Input-output coefficients tell us the proportion of intermediate inputs used in production. These vary across sectors because different sectors will have different input requirements for production. IO coefficients are calculated by dividing expenditure on intermediate purchases by the value of Total output.
The matrix of IO coefficients used in the analysis contains more sectoral detail. The Type I Leontief inverse table is 98 x 98 where rows correspond to the input sectors and the columns correspond to the output sectors.
The Leontief inverse
As defined by the OECD, the Leontief inverse shows "the input requirements, both direct and indirect, on all other producers, generated by one unit of output". It is therefore central to the analysis as it defines the sensitivity of the model economy to scenario changes. It is derived by matrix inversion using IO coefficients. Specifically, it is derived using the expression . Where L is a 98 x 98 matrix of coefficients, I is an identity matrix and A is a matrix of input-output coefficients.
A.2 Modelling assumptions
All modelling approaches require certain assumptions. The assumptions which are made shape the strength of the modelling approach to different tasks and the robustness to uncertainties about the future.
The approach is suited to impact estimation but not forecasting
The modelling carried out in this report adopts a constant 2017 version of the Scottish economy out to 2030. This is because the objective of the report is to identify accurate and robust impacts (i.e. difference from the baseline) rather than forecasts (e.g. the level of GDP in 2030).
The approach needs to make assumptions about accounting relationships in the economy
The modelling approach also needs to make a series of assumptions about accounting relationships within the economy. For instance, if the electrical equipment sector experiences a boost to output (and revenue), we need to build a picture of how that additional revenue is spent. The approach needs to know how much revenue gets taken as surplus by firms and how much gets spent on employees, inputs to production and taxes. Building this picture across all sectors of the economy, the approach characterises how sectors of the economy trade with one another.
The modelling does not capture changes to accounting relationships over time
These details are created in the modelling approach by using the existing Scottish Input-Output relationships. Crucially, the information is only available in historic data (the latest year at the time of analysis was 2017). This means that the modelling does not capture changes to accounting relationships over time.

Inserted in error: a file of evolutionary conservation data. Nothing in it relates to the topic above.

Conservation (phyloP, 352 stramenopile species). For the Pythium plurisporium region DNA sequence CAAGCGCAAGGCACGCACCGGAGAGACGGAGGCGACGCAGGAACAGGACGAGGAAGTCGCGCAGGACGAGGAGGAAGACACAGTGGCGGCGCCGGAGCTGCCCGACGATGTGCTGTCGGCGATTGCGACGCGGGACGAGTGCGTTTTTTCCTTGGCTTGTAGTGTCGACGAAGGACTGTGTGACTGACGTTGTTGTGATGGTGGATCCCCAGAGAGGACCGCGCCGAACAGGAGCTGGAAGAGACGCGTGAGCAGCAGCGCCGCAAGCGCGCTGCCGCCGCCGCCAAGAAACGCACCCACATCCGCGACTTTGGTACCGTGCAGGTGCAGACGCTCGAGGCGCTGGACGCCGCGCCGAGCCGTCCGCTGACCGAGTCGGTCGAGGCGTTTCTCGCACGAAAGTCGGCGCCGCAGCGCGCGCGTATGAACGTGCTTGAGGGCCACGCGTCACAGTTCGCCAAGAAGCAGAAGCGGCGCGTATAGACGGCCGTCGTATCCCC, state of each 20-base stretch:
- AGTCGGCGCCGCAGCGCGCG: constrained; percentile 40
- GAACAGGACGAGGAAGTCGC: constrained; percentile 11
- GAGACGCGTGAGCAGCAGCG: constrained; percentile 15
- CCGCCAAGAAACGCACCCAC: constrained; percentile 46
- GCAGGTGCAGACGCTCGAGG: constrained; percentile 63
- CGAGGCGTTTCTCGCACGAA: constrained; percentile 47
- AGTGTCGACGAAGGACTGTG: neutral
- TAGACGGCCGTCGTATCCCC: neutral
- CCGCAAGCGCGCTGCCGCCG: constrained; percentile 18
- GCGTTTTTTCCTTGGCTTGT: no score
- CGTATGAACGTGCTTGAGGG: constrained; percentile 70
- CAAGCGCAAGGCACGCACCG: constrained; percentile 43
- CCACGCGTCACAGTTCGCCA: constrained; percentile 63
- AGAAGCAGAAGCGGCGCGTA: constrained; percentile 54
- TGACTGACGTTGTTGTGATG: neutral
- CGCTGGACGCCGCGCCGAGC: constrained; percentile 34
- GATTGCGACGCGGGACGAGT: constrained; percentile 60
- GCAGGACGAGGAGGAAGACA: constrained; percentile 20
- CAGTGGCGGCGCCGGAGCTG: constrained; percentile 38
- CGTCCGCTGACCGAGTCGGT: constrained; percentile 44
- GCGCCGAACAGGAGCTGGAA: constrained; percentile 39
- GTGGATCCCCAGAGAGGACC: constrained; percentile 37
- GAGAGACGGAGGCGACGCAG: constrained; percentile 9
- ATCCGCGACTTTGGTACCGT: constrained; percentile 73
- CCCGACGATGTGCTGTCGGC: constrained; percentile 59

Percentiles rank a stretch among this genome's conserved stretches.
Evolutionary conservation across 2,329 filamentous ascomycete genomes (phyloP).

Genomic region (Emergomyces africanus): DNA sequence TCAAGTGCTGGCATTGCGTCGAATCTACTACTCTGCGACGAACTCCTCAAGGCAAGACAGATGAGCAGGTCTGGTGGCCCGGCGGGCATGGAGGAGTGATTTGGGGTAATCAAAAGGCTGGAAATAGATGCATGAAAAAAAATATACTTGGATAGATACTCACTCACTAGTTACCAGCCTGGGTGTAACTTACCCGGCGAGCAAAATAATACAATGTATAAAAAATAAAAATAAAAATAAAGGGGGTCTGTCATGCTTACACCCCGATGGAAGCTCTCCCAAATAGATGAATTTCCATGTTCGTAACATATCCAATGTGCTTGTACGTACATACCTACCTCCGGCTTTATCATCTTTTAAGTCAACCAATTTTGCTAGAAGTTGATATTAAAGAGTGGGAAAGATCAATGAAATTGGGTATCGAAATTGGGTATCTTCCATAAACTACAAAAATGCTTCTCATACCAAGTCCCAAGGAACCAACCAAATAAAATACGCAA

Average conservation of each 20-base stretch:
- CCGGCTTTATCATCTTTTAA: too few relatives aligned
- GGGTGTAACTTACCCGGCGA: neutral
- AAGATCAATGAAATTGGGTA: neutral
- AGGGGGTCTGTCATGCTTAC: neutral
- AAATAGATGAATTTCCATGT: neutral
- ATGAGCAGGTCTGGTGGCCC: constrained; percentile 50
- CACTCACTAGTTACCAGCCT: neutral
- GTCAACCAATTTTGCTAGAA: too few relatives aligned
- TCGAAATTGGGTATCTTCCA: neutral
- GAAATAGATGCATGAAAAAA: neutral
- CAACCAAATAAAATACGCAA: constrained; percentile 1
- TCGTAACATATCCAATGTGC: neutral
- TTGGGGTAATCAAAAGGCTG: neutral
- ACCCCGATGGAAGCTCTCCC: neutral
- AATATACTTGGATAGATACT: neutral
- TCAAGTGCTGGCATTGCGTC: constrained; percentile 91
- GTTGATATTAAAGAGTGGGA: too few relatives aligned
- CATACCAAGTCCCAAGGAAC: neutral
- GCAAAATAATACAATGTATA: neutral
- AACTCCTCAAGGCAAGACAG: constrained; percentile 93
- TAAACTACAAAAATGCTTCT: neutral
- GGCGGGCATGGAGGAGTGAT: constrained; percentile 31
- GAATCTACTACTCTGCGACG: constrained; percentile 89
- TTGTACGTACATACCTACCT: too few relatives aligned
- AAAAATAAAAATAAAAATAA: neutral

For instance, suppose that because of technological change, the electrical equipment sector relies less on mining sectors and more on service sectors in future years. This would mean that, if the electronics sector is shocked in 2025, the approach would over-estimate the knock-on impacts on the mining sector and under-estimate the knock-on impacts on services sectors.
This being said, changes to accounting relationships in the wider economy over time are typically very gradual and the forecast period (2020-2030) does not extend extremely far into the future.
Ex-ante impact assessments require assumptions about the future
More generally, the results presented in this report are an ex-ante assessment (i.e. predicting future impacts) and should be interpreted as such. Ex-post impact assessments (i.e. evaluating past impacts) have the advantage of adopting observational data on economic context over time, which affects the sensitivity of the economy to certain shocks. Given that these observations are not available for ex-ante assessments, they are less robust to radical changes in the nature of the wider economy in the future.
The future labour intensity of the opportunities is uncertain
As described earlier in this appendix, direct employment impacts draw on estimates of the labour intensity of the opportunities. This data is based on historical data. However, there are a number of challenges associated with this estimation. Firstly, it is not certain that the labour intensities will scale proportionately. For instance, economies of scale may mean that at higher projected levels of output, labour intensities will differ.
Secondly, the analysis assumes that labour intensity (and hence labour productivity) are constant over time. This is a simplifying assumption. In practice, labour productivity is likely to increase over time and therefore the employment impacts could be lower (all other things being equal) in the future.